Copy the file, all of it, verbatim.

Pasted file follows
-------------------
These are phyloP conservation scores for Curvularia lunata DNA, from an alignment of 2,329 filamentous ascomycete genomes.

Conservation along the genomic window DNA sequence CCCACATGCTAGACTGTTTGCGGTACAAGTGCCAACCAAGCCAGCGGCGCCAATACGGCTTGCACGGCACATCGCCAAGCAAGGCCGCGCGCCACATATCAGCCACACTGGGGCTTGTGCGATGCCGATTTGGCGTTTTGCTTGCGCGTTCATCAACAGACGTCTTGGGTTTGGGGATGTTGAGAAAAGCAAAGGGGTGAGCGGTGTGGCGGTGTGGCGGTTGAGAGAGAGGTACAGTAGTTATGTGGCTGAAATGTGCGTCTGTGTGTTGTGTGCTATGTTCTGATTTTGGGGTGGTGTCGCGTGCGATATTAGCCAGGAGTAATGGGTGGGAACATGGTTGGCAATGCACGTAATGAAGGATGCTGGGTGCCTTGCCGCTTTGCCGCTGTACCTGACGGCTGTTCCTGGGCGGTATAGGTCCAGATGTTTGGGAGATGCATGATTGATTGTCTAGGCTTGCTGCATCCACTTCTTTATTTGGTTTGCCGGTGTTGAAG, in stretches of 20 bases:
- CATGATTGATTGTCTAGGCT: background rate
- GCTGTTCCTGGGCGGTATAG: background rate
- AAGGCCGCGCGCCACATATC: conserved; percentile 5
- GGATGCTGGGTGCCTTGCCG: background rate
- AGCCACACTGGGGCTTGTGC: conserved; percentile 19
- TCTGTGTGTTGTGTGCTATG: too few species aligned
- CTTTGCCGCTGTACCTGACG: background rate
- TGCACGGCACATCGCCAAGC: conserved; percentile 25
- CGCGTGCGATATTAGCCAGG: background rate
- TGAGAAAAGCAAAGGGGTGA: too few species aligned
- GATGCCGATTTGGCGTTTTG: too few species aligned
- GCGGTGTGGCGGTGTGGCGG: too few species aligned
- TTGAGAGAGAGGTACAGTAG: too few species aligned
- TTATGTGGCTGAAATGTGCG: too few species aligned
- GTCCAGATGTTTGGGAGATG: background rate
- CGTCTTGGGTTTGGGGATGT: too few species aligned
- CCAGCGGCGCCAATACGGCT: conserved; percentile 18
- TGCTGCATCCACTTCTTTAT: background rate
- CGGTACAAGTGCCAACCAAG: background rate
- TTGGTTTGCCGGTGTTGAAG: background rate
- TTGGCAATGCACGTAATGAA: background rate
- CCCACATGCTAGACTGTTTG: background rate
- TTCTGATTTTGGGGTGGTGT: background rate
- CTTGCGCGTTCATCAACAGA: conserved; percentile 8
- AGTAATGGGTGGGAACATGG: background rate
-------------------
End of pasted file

These are phyloP conservation scores for Curvularia lunata DNA, from an alignment of 2,329 filamentous ascomycete genomes.

Conservation along the genomic window DNA sequence CCCACATGCTAGACTGTTTGCGGTACAAGTGCCAACCAAGCCAGCGGCGCCAATACGGCTTGCACGGCACATCGCCAAGCAAGGCCGCGCGCCACATATCAGCCACACTGGGGCTTGTGCGATGCCGATTTGGCGTTTTGCTTGCGCGTTCATCAACAGACGTCTTGGGTTTGGGGATGTTGAGAAAAGCAAAGGGGTGAGCGGTGTGGCGGTGTGGCGGTTGAGAGAGAGGTACAGTAGTTATGTGGCTGAAATGTGCGTCTGTGTGTTGTGTGCTATGTTCTGATTTTGGGGTGGTGTCGCGTGCGATATTAGCCAGGAGTAATGGGTGGGAACATGGTTGGCAATGCACGTAATGAAGGATGCTGGGTGCCTTGCCGCTTTGCCGCTGTACCTGACGGCTGTTCCTGGGCGGTATAGGTCCAGATGTTTGGGAGATGCATGATTGATTGTCTAGGCTTGCTGCATCCACTTCTTTATTTGGTTTGCCGGTGTTGAAG, in stretches of 20 bases:
- CATGATTGATTGTCTAGGCT: background rate
- GCTGTTCCTGGGCGGTATAG: background rate
- AAGGCCGCGCGCCACATATC: conserved; percentile 5
- GGATGCTGGGTGCCTTGCCG: background rate
- AGCCACACTGGGGCTTGTGC: conserved; percentile 19
- TCTGTGTGTTGTGTGCTATG: too few species aligned
- CTTTGCCGCTGTACCTGACG: background rate
- TGCACGGCACATCGCCAAGC: conserved; percentile 25
- CGCGTGCGATATTAGCCAGG: background rate
- TGAGAAAAGCAAAGGGGTGA: too few species aligned
- GATGCCGATTTGGCGTTTTG: too few species aligned
- GCGGTGTGGCGGTGTGGCGG: too few species aligned
- TTGAGAGAGAGGTACAGTAG: too few species aligned
- TTATGTGGCTGAAATGTGCG: too few species aligned
- GTCCAGATGTTTGGGAGATG: background rate
- CGTCTTGGGTTTGGGGATGT: too few species aligned
- CCAGCGGCGCCAATACGGCT: conserved; percentile 18
- TGCTGCATCCACTTCTTTAT: background rate
- CGGTACAAGTGCCAACCAAG: background rate
- TTGGTTTGCCGGTGTTGAAG: background rate
- TTGGCAATGCACGTAATGAA: background rate
- CCCACATGCTAGACTGTTTG: background rate
- TTCTGATTTTGGGGTGGTGT: background rate
- CTTGCGCGTTCATCAACAGA: conserved; percentile 8
- AGTAATGGGTGGGAACATGG: background rate